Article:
Theatres Are Closed, but This London Talent Agent Wants Your Reel

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Repped asks agents to get real about the performance industry, what they want from prospective clients, and more. Who knows – you might find your future agent right here.

This week, Backstage talks to Matthew Roberts of London musical theatre talent agency Roberts & Day Management. He reveals what his agency looks for in potential clients, how to prepare for a meeting with them, and the one attribute that is certain to stop them signing you...

Describe your talent roster.
We are a small agency with a real focus on personally managing our clients. We work closely with each client so they can be pushed, motivated, and encouraged in every area of the performing arts they wish to specialise in. We believe every achievement – no matter how big or small – is worth shouting about, and we find it leads to a close and positive client/agent relationship.

How do you find new talent?
People email us daily seeking representation and we try our best to get back to everyone. We also get regularly invited to shows, showcases, and various workshops and panel days with drama schools and colleges around the UK and also – when we are lucky – abroad!

Are you currently looking for any particular types of clients?
We have an open-book policy, so we’re always on the search for new or experienced talent. At the moment, we are pushing for some really strong triple-threat musical theatre boys.

What do you look for in a showreel?
I love to see personality. Talent is, of course, important, and technique even more so. Show me you can do the technique, be it within dance, singing, or acting. My biggest thing is acting through song: I have to see it – take me on a journey, show me a character. That’s what grabs my attention.

What do you look for in prospective clients?
Humility is super-important to me. No one likes someone with a huge ego – you can be the biggest star in the world but you don’t have to lose that sense of humbleness. I also love someone who really knows what they want. You want to be in the West End? Great. Do you have a plan to get there? Great, let’s get that plan in action for you! Also, be open to suggestions. You can be the most experienced performer in the world but being open to change and a new direction is always important.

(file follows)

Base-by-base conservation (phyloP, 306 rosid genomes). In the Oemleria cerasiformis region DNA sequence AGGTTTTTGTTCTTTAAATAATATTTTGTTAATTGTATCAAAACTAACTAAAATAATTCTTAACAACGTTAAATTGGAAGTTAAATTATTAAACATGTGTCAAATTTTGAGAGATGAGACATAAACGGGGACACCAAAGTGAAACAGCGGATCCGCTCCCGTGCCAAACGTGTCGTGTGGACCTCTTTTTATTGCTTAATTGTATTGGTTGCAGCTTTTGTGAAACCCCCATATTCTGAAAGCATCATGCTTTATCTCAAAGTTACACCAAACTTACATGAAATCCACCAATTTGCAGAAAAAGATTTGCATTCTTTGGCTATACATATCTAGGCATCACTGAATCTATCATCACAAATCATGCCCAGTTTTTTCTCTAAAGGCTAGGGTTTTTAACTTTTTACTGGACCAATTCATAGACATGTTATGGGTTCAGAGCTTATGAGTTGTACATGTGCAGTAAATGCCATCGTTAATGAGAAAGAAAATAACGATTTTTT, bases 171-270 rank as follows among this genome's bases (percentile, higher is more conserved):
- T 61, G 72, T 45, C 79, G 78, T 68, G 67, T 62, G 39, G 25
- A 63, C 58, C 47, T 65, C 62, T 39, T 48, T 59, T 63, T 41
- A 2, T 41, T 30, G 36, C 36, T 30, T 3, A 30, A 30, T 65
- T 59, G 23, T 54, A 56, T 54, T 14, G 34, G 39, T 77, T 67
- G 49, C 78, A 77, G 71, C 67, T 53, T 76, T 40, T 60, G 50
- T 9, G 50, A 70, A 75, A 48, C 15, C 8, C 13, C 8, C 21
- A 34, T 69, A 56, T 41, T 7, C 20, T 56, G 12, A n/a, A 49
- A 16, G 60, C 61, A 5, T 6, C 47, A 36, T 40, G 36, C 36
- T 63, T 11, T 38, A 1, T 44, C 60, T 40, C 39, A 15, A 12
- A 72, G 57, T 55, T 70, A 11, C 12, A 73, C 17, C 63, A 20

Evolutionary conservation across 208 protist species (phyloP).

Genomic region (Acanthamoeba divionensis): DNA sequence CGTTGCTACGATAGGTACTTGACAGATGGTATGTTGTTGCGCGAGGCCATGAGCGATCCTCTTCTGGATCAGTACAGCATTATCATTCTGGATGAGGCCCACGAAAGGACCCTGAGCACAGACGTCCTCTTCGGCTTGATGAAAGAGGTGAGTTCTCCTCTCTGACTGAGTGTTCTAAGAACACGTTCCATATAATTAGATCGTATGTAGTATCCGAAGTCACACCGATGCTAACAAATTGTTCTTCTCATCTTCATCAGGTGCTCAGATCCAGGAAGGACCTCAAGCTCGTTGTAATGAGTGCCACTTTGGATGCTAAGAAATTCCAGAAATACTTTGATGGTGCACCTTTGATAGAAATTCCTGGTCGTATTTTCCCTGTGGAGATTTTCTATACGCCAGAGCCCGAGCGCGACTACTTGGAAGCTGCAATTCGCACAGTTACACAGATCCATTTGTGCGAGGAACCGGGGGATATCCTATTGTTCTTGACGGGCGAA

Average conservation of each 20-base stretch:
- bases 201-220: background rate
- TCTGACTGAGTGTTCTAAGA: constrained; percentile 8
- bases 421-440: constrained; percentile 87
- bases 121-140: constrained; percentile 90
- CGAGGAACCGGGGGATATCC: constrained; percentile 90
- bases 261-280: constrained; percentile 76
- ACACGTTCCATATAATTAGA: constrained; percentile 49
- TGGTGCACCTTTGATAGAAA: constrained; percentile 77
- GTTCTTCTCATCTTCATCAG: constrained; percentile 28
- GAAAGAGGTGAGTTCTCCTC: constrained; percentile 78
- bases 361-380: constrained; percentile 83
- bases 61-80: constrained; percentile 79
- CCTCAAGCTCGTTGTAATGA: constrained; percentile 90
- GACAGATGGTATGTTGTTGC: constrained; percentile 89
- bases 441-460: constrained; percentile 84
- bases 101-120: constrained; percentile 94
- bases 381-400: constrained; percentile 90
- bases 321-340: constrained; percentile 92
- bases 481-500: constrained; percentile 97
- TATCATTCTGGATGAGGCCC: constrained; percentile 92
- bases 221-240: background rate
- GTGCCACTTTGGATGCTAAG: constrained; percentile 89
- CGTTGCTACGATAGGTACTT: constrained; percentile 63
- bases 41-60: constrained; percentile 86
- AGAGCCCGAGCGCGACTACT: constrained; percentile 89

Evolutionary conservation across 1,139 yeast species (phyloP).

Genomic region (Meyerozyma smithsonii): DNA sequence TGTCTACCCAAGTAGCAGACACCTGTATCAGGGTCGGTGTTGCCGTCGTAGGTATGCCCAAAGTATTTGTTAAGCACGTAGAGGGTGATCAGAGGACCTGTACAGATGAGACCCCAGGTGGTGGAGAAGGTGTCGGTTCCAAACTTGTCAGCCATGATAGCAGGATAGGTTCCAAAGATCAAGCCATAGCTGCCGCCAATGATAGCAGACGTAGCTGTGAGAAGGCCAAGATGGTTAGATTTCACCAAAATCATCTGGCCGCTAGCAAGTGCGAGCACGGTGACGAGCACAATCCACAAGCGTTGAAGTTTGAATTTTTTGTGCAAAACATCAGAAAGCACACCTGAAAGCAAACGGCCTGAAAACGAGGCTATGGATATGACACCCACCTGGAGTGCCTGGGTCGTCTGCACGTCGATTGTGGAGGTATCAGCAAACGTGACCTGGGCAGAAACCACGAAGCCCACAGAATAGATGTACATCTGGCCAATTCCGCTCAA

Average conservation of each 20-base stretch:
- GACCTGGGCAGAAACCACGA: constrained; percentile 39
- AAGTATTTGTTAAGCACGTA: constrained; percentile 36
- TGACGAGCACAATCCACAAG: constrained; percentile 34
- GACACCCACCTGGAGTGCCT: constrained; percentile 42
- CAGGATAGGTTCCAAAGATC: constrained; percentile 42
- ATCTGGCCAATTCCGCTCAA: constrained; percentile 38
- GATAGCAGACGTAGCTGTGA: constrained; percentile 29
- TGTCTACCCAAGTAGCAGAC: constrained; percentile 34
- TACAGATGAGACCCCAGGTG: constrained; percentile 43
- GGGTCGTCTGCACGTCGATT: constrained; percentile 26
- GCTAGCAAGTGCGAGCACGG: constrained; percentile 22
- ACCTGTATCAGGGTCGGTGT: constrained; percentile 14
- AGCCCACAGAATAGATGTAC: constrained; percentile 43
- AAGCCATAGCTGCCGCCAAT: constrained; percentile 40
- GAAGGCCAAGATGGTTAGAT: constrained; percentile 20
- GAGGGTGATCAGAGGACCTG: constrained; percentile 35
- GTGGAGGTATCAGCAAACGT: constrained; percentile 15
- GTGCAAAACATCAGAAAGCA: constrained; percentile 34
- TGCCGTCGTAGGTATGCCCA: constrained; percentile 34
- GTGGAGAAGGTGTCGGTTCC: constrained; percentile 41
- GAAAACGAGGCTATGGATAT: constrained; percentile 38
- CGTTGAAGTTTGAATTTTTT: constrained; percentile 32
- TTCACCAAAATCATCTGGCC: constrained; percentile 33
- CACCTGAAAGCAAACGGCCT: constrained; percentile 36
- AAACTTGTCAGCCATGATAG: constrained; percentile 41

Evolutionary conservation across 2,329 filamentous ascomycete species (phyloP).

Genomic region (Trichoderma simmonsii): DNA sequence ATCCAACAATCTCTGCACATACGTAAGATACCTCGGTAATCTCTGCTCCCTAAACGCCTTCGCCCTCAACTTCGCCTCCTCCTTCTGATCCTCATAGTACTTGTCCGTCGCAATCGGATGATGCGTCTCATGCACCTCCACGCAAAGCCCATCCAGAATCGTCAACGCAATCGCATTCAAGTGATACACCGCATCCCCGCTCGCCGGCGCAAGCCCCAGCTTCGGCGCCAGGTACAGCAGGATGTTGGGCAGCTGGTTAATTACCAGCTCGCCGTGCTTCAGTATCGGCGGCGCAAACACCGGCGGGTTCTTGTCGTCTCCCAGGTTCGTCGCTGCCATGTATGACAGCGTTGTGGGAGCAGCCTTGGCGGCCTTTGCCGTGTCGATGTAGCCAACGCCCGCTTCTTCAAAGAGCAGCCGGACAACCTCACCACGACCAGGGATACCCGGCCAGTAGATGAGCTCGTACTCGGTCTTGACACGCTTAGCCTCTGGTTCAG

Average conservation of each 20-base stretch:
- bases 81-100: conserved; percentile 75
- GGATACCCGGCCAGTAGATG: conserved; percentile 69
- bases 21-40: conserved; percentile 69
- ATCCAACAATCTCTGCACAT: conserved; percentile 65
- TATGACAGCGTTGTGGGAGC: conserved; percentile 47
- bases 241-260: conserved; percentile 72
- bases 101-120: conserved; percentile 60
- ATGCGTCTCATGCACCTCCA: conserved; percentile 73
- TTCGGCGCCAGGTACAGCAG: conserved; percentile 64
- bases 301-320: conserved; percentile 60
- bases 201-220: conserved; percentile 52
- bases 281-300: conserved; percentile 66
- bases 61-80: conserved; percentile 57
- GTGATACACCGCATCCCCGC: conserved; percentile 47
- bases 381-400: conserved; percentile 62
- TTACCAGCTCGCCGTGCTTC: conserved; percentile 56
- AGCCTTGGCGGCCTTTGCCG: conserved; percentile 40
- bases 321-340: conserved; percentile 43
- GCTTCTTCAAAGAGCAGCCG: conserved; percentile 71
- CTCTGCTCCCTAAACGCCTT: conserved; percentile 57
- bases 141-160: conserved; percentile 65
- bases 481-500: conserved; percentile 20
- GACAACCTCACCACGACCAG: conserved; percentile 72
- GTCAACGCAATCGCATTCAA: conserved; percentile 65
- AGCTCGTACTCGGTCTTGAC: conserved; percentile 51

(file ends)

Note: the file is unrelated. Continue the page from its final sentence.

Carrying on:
How can someone go about getting a meeting with you?
Email me, invite me to your show. Make sure, if you are emailing, you include a headshot, CV, Backstage or Spotlight links, and showreels. Make it as easy as possible for me to get all the information I need.

What should actors have prepared for their first meeting with an agency?
Questions. Ask about the agency, what clients are auditioning for, not what clients have booked! What people have booked is a poor reflection on an agency as we can’t be in the room when you are auditioning. Ask what auditions they’re getting, what casting directors they have been in chats with. You want to know your agent will get you in the door so you can do your job, which is to perform and audition. The most memorable meetings are people who know their stuff, who care, and want to be there.

What would stop you from signing a client?
I hate arrogance, hate it. Don’t bring it to a meeting with me – everyone we take on has to have a good relationship with myself or Scott, my co-agent. If that isn’t there then it won’t work out.

What is the No. 1 mistake actors make when trying to get an agent?
The realisation you don’t need an agent is a big thing. It is better to sign with an agent who is going to work well for you and your career, but if that isn’t there, or that agent hasn’t appeared yet, don’t sign – you can self-represent and work wonders for yourself.

 How has the business changed since you started?
It’s changed a lot! Firstly, everything is via email or phone now. Black and white headshots have gone out the window, casting directors have changed, agents have changed, the industry is constantly changing, and it’s mostly for the good. Equality is a huge change and one I firmly champion!

What recent client performance are you proudest of?
There are too many to name, but here are a few: one of my girls Hannah Victoria recently finished in Madagascar, the Musical with Selladoor as lead Gloria. She is a star. She didn’t train at a drama school, but has worked and worked and worked; she knows what she wants and she went out and got it. To one of my first clients Camilla Bates, who booked the international tour of Mamma Mia! – The Musical. The day we got the news I think we both cried. It took two years to get but I have never been so happy. And finally, to Gabriella Fortuna, who has played the lead twice now with Secret Cinema. Your talent amazes me – you are a true leading lady.

Has the agency got any big plans you’re able to announce?
We recently went on a big rebrand at the start of the year, we are looking to do our first agency auditions towards the middle of the year, COVID-19-depending! The agency seems to keep growing and growing; having my wonderful co-agent Scott has been a joy, and watching him grow into an amazing agent has been a huge support and lifeline to me. It’s a strange thing to look back over four years of hard work. From the bottom of my heart to everyone who has taught me so much and who continues to help me and this agency, thank you.

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